Perfect Photo Suite 7.5 full review
The immediate good news about release 7.5 of Perfect Photo Suite is that if you already have version 7 or 7.1 then this is a free upgrade. If you don’t then the price has just been dropped to make it more affordable anyway. The package installs as a standalone app with a variety of tabbed modules, or as separate elements of a plug-in for Photoshop CS4+ and Lightroom 2-5. It’s a handy option, based on whether you need to do a modest amount of work or are going to need all the power of Photoshop.
The standalone package has two features which aren’t needed if you are working in Photoshop itself, namely the Layers and Mask functions. On their own they are presented as separate tabs and switching between them, just to add a mask to a layer is very cumbersome. Perfect Layers 3 in fact, is designed to combine images and use a layered workflow. Layers features common blending modes and opacity and has a raft of tools. These include resizing, moving and transforming the layer, cropping and trimming, a new red eye removal tool, then the masking brush, the masking bug and the retouch brush. The latter is the equivalent of Photoshop’s Healing Brush and can be used to remove blemishes from portraits. There’s also a Clone tool option to make it easier to remove larger faults, though this doesn’t have blending modes like Photoshop. The two masking tools both add a layer mask automatically when they are used. The Masking brush uses brush strokes to reveal the underlying layer while the Masking Bug uses gradients to do the same thing. It’s all a bit awkward though and requiring a separate tab and work area just for layer control is clumsy and slows the workflow down. That’s without progressing on to the Mask tab for more specialised implementation of masks onto your layers. Having these two as separate functions is particularly ponderous. It’s for that reason that Photo Suite works much better as a plug-in where you can work normally in Photoshop or Lightroom, then access the Portrait, Effects, B&W, Focus and Resize modules and processes when needed.
Perfect Portrait 2 is the next port of call and this is one area of keen competition among rival packages. Starting this automatically detects the face and applies control points, ready for enhancement. They can be reselected but you’ll then see there are points for the eyes and mouth, but ones for nose, face and head shape are all absent. On the enhancement side then, there are sections for skin retouching, colour correction and tweak the eyes and mouth. They are all controlled by sliders so the relative effects can be fine tuned. The skin retouching is quite good, being able to remove blemishes and shine from bright light sources, even out colouration and soften harsh shadows. If the result is too plastic-looking, texture can be added back in. Also, it isn’t just the face that can benefit from skin smoothing. Other areas can be manually added to the skin selection. The functions here aren’t a patch on Portrait Professional, but they are worth having as part of the suite.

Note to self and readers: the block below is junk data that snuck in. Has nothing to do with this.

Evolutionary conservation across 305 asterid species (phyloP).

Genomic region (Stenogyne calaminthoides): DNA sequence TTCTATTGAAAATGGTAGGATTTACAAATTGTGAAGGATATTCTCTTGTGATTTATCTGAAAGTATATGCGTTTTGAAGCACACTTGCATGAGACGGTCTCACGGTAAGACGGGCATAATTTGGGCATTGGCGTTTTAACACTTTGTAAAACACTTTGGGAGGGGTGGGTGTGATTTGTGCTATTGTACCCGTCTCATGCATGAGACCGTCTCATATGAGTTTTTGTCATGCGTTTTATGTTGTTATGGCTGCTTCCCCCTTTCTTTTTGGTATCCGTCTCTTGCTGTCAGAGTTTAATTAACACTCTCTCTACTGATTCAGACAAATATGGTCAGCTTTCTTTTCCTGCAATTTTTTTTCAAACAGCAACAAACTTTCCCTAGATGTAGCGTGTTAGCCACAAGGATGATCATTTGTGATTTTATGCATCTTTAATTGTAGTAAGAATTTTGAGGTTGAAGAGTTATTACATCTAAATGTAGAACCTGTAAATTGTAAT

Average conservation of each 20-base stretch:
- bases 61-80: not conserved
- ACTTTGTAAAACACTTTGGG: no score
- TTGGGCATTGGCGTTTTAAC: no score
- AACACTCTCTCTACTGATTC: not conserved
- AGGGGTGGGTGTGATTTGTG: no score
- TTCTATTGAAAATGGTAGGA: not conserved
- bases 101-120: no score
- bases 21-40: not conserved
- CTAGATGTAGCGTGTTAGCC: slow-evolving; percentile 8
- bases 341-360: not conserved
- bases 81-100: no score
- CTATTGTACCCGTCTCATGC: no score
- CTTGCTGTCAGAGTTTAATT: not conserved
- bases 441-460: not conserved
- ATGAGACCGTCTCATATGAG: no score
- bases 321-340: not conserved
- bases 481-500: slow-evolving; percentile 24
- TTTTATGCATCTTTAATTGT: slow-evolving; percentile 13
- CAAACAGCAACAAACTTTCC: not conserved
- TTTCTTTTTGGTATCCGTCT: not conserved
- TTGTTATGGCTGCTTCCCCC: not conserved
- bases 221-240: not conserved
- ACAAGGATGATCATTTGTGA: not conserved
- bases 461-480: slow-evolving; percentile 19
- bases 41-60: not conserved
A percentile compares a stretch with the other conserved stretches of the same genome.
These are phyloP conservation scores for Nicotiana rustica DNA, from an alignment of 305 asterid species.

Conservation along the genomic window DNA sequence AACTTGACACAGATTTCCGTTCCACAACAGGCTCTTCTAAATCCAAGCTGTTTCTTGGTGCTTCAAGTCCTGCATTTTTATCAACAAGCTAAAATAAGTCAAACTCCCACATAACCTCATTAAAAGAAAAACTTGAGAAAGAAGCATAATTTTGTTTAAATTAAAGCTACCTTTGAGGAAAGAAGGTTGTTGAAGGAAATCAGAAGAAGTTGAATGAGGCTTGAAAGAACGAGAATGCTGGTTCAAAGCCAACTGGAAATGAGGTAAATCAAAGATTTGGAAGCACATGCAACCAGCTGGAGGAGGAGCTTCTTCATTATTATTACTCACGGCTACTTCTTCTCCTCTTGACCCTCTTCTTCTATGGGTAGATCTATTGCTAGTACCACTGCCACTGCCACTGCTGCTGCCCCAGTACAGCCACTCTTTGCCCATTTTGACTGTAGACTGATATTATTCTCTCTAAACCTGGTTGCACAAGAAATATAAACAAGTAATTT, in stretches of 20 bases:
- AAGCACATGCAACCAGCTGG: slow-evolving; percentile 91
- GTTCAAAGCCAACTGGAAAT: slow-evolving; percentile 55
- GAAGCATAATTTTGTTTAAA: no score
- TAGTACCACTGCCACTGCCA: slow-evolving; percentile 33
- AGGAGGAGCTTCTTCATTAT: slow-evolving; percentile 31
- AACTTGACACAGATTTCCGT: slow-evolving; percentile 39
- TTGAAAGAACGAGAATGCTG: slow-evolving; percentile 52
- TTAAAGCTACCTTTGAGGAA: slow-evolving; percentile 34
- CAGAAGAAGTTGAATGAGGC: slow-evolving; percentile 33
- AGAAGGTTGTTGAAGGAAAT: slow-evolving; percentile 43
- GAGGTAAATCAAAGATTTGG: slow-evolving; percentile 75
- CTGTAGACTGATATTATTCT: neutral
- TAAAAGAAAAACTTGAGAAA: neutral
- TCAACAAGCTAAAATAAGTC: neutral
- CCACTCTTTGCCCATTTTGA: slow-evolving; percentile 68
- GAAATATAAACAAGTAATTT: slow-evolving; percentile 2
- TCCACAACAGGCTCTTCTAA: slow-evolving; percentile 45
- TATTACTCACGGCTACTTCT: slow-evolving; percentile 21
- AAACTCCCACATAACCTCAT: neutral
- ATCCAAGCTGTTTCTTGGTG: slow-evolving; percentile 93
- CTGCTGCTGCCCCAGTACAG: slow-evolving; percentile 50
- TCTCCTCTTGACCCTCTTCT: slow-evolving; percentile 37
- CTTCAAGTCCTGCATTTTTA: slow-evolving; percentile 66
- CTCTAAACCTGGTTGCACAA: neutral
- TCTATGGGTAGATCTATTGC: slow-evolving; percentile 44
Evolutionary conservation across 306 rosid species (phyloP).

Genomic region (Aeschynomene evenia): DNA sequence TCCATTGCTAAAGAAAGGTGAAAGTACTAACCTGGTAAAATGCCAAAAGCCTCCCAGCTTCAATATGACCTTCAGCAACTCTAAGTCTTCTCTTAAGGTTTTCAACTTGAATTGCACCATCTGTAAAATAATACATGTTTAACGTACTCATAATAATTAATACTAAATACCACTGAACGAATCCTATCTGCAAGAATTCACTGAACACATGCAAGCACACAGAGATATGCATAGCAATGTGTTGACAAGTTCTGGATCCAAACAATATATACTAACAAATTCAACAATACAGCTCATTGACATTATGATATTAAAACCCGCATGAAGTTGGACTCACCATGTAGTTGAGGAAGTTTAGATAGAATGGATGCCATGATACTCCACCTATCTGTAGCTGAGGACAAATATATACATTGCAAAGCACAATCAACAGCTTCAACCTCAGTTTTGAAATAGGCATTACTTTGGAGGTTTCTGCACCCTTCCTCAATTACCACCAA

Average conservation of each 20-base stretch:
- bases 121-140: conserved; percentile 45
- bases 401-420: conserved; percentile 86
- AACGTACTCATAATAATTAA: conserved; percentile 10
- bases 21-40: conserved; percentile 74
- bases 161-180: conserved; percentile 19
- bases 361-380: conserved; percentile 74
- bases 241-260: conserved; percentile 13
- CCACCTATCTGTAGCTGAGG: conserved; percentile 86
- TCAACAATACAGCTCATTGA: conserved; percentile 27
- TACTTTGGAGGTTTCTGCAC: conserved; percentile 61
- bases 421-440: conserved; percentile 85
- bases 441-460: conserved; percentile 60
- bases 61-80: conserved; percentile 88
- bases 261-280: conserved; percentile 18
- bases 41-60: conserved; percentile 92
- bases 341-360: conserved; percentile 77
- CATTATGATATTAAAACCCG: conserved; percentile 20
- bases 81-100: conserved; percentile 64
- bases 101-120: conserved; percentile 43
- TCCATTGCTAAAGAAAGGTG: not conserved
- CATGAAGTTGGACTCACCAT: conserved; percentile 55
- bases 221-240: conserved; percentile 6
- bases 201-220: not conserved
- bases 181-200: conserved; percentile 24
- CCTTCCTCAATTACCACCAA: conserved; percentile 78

The Effects section is where you can have some fun with the images and where the new image browser on the left is replaced by live previews of the effects on offer. There’s a huge number covering everything from grunge and retro colouring, to borders, film stock emulation, split-toning and a wealth of textures. The one flaw in these is that they are always the same, there’s no randomisation seed like in Alien Skin’s Exposure 4, so they have to be used with some care to avoid producing images with exactly the same light leak and border. Fortunately, the effects can all be stacked and the transparency adjusted so that they can be blended together to give quite different results. If you like your filter effects, or even just having lots of ways to enhance images quickly you’ll enjoy this part of the package.
Similar to the Effects module is Perfect Black & White, or B&W as the tab states. If you’re looking for a quick way to give those portraits, wedding photos or landscapes a classy monochrome finish, this is the place. There’s a list of live preview presets on the left where one click is all you need to come up with something with impact. Alternatively, there are sections for tone, colour response, tone curves, glow, film grain, toner, vignette, borders, sharpening and blending for you to adjust to come up with something different. There are also brushes for brightness, contrast and detail to just tweak problem areas from the conversion as well. It’s definitely a time-saver for photo studios or photographers.
The modular approach of the package tends to fall by the wayside at the next port of call. Called Focus on the tabbed menu, clicking on it actually launches FocalPoint 2 which ditches the image and preview browsers that were on the left, loses all the tabbed menu selections along the top and places the presets right at the bottom of the column on the right. It’s a sudden and jarring change of interface. The object of this is to add blur and bokeh effects to images. Well, it does a decent job, but really, there hasn’t been one automatic package yet released that can do this properly. Not only does the subject need to be completely isolated, the background needs to be blurred for depth, unless you are simply making it all blurry. There are neat touches like highlight blooms, specific aperture shapes, and a focus brush which is best used where there already is some blurring from a shallow depth-of-field. Then it can enhance it. Otherwise you’re making a trip to the selection tools in Photoshop. It’s a decent element of the package, but not one worth buying the package for. That claim could, however, be laid at the door of Perfect Resize, which is a top-notch image resizing package that can increase image sizes while avoiding jagged edges.